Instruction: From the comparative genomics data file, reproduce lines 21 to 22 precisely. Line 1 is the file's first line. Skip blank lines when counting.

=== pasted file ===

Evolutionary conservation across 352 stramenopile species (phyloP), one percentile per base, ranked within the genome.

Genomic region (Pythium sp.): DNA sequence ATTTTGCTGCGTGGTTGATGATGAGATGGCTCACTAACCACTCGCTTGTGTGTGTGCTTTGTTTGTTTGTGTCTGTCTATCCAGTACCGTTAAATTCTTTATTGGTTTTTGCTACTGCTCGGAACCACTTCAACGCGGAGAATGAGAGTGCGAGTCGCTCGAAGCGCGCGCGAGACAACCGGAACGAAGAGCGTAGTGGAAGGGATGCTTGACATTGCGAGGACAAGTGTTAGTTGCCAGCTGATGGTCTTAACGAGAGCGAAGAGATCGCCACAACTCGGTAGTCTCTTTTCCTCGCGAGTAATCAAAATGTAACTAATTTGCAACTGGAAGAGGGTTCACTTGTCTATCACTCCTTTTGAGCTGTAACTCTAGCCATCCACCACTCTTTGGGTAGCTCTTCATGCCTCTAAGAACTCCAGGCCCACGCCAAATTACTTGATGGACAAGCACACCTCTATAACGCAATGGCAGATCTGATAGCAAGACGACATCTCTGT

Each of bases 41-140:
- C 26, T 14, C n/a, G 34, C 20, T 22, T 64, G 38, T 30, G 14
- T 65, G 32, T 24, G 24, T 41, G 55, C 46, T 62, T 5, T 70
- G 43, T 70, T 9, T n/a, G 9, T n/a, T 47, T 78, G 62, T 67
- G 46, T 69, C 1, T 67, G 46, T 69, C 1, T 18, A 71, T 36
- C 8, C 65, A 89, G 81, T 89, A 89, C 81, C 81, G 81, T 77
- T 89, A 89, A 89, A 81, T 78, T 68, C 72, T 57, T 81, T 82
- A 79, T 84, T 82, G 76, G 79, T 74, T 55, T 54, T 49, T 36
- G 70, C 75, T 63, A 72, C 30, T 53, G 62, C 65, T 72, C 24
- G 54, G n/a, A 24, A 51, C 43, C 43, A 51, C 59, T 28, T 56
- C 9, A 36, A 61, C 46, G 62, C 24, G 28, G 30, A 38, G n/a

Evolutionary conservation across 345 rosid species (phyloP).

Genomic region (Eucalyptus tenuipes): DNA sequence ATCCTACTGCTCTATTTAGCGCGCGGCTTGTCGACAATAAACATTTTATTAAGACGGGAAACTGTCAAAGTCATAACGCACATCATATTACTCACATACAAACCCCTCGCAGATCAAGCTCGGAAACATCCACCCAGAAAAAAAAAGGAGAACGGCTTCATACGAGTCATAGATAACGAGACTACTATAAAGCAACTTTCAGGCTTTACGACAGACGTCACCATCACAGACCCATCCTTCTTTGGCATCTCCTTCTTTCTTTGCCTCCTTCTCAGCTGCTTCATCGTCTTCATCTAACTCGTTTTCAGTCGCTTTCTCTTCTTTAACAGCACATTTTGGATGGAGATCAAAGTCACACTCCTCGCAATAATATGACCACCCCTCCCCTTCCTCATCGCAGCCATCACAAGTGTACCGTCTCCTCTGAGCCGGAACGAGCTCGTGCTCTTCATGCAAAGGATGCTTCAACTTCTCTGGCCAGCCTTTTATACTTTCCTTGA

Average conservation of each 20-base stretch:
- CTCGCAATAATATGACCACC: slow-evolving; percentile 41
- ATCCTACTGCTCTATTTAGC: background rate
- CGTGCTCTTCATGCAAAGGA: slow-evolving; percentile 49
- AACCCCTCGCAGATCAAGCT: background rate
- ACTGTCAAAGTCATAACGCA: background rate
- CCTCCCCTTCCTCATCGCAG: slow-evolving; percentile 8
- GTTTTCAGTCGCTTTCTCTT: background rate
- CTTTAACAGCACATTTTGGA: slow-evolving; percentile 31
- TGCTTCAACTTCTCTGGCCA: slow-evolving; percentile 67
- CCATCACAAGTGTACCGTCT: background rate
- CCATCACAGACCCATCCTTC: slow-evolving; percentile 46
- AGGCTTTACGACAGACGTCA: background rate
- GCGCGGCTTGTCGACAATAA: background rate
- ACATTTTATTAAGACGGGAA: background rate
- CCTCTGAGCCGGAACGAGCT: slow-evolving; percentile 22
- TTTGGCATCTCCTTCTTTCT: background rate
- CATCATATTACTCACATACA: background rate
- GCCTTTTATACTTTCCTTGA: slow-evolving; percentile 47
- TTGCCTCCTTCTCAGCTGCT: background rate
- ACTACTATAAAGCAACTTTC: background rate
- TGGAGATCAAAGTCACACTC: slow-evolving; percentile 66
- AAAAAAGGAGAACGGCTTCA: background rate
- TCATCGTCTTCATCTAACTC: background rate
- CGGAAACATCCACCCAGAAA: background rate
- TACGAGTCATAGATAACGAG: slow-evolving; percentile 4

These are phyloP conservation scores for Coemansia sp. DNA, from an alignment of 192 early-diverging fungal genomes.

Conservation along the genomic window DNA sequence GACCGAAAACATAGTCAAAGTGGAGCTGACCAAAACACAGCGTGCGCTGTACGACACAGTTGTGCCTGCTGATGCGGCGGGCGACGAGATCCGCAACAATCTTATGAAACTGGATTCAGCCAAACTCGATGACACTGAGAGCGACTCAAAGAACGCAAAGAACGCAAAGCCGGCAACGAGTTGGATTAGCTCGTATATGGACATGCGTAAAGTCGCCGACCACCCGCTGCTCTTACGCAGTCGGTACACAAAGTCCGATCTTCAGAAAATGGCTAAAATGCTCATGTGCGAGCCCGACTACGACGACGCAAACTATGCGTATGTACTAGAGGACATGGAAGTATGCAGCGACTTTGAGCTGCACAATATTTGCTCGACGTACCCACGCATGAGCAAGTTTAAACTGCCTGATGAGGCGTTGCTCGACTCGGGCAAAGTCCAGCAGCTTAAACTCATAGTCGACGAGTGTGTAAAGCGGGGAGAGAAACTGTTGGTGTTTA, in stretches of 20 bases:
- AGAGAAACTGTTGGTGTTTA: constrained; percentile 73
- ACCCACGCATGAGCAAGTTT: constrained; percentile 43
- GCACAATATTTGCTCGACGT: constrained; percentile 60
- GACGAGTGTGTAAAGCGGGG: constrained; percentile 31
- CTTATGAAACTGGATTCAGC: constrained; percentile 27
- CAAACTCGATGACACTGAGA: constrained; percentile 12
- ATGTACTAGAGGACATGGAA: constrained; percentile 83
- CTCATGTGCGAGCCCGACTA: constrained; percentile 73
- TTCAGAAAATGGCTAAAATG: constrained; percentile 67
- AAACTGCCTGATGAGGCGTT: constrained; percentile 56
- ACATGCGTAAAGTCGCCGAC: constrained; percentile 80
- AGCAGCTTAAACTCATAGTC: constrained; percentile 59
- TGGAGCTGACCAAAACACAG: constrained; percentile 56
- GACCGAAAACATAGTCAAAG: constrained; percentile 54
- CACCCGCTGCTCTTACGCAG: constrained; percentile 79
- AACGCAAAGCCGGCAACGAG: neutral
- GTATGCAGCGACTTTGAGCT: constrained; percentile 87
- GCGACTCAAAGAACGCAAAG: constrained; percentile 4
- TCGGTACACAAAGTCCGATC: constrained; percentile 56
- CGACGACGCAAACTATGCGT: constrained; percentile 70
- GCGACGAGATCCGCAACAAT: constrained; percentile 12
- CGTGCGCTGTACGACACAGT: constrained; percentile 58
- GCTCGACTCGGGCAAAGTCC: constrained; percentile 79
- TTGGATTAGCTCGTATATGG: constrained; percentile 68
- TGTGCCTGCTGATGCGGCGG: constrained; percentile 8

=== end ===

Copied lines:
- ACTGTCAAAGTCATAACGCA: background rate
- CCTCCCCTTCCTCATCGCAG: slow-evolving; percentile 8